Co-authored by Calla Chung and Emily Kim
COVID-19 has clearly changed the trajectory of education moving forward. Universities are navigating how to safely reopen amidst the uncertainty surrounding the virus. The constant influx of new information requires these institutions to adapt, with the ultimate goal of keeping their students learning.
What started out as just a safety issue has tangled itself with finances and the quality of education. Since many public universities are primarily state funded, they can continue online instruction with less of a financial burden. The California State Universities, for example, have already confirmed their plans to continue this fall completely online.
For many private institutions, however, a fully online model is not feasible. Private universities often rely on endowments and donations to stay afloat, and the costly repercussions of staying online could run these universities out of business.
Financially, students are hesitant to stay enrolled in their university if classes remain completely online. Oftentimes, when these schools advertise themselves, they focus on the sense of camaraderie between students and staff, access to equipment and facilities, and hands-on experiences, —inside and outside of the classroom. These are the qualities that add value and individuality to one’s college experience. Therefore, if traditional experiential colleges want to stay afloat, they need to do all that they can to (safely) preserve just that. A recent Yahoo Finance article warns that If these schools remain closed and rely completely on online learning, online courses at a private university may not be all that different from those at a local community college, or even Youtube … and students will not be getting their money’s worth.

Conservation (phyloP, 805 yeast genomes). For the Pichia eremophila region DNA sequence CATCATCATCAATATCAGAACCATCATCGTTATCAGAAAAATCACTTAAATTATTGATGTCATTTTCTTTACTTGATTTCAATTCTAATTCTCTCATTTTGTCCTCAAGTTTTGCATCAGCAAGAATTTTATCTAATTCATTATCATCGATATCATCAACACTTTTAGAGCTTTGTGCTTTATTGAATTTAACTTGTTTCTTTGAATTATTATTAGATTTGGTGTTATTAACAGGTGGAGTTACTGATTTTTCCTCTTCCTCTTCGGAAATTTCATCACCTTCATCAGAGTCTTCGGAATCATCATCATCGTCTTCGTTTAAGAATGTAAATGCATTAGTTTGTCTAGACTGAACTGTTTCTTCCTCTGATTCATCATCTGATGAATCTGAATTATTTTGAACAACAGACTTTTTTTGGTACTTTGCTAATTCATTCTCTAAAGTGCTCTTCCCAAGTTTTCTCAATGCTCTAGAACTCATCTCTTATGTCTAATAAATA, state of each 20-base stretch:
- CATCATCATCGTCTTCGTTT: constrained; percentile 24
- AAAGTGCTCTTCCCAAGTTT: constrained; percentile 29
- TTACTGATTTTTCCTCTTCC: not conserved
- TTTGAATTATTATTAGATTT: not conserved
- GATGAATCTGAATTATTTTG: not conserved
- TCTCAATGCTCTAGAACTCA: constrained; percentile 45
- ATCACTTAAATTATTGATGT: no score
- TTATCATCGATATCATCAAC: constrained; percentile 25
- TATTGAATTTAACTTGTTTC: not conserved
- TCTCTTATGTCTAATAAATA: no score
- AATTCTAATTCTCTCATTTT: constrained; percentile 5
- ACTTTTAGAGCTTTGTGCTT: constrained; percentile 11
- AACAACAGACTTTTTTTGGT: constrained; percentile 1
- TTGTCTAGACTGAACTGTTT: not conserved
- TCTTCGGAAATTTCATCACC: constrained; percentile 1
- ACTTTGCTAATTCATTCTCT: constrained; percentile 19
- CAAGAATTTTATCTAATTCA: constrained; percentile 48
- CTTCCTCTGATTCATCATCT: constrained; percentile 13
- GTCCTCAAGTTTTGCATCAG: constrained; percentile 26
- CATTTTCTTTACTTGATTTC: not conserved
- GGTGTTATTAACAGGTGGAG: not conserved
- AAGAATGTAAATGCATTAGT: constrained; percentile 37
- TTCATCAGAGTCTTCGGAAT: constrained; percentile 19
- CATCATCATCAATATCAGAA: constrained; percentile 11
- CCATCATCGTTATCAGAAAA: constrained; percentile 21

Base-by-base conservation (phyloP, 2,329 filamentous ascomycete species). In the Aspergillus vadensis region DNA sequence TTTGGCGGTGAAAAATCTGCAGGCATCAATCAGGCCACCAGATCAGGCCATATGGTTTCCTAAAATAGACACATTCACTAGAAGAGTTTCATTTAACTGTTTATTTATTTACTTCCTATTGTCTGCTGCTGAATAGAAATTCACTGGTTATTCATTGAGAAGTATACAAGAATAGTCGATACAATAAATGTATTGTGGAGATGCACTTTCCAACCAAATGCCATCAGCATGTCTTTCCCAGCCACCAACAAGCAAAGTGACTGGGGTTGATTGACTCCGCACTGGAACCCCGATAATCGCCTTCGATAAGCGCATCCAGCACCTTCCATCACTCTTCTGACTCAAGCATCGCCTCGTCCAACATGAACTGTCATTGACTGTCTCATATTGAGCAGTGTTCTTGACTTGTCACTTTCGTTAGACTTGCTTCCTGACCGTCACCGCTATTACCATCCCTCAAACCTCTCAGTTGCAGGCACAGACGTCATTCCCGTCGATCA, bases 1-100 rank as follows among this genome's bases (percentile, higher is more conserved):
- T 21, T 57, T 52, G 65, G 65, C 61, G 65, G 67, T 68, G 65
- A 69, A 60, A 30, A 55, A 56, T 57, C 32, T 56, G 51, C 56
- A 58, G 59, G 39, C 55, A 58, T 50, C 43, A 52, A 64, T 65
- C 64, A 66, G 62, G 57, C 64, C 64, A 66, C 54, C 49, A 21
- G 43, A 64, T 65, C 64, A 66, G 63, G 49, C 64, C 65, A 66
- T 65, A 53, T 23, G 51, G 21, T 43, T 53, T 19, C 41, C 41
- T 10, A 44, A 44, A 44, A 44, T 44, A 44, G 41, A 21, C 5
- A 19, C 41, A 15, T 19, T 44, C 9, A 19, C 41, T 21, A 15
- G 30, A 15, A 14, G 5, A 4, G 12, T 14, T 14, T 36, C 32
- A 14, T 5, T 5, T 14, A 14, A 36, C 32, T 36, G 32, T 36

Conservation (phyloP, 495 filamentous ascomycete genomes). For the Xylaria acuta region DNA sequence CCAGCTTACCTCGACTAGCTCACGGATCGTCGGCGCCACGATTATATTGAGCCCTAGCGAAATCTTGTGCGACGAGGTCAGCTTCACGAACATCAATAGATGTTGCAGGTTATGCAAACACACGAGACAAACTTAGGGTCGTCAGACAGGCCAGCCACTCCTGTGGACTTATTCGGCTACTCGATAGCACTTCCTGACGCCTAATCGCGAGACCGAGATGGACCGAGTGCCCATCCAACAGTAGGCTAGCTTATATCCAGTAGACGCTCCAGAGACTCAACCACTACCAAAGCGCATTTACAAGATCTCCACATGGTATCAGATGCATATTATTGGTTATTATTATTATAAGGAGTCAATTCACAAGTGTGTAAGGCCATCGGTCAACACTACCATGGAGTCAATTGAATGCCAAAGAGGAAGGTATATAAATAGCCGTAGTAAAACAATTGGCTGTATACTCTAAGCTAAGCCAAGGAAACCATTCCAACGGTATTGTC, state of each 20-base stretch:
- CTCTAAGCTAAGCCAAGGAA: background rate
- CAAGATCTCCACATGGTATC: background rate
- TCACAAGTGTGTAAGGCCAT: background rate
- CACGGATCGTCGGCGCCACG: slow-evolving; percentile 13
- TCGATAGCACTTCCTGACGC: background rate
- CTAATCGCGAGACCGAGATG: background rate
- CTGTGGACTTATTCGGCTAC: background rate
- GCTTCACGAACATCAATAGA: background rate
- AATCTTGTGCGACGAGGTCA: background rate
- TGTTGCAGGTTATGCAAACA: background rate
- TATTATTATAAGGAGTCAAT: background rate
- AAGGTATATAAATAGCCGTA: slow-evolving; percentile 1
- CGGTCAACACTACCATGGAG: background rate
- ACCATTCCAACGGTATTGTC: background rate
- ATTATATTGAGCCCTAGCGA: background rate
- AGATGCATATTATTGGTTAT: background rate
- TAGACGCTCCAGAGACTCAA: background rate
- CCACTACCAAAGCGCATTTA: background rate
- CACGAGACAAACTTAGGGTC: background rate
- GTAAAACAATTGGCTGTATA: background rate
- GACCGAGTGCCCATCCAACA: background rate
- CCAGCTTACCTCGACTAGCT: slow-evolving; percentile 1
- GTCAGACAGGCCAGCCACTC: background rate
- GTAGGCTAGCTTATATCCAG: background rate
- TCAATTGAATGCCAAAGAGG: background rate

This could lead to devastating, long-term consequences for the experiential college system, changing the way we picture the “traditional college experience.” The internet has opened up a plethora of possibilities for education, and most classes and credentials are available online. According to the article referenced above, Jeff Maggioncalda, CEO of the online learning platform Coursera, ultimately there may be “fewer college campuses that people go to, maybe by a wide margin.” This sounds pretty daunting. And so, if the traditional college business model wants to survive, schools must first and foremost assess every possible option to reopen. Yes, online learning can aid in the COVID-era landscape of higher education, but it cannot, and should not, replace the traditional college experience.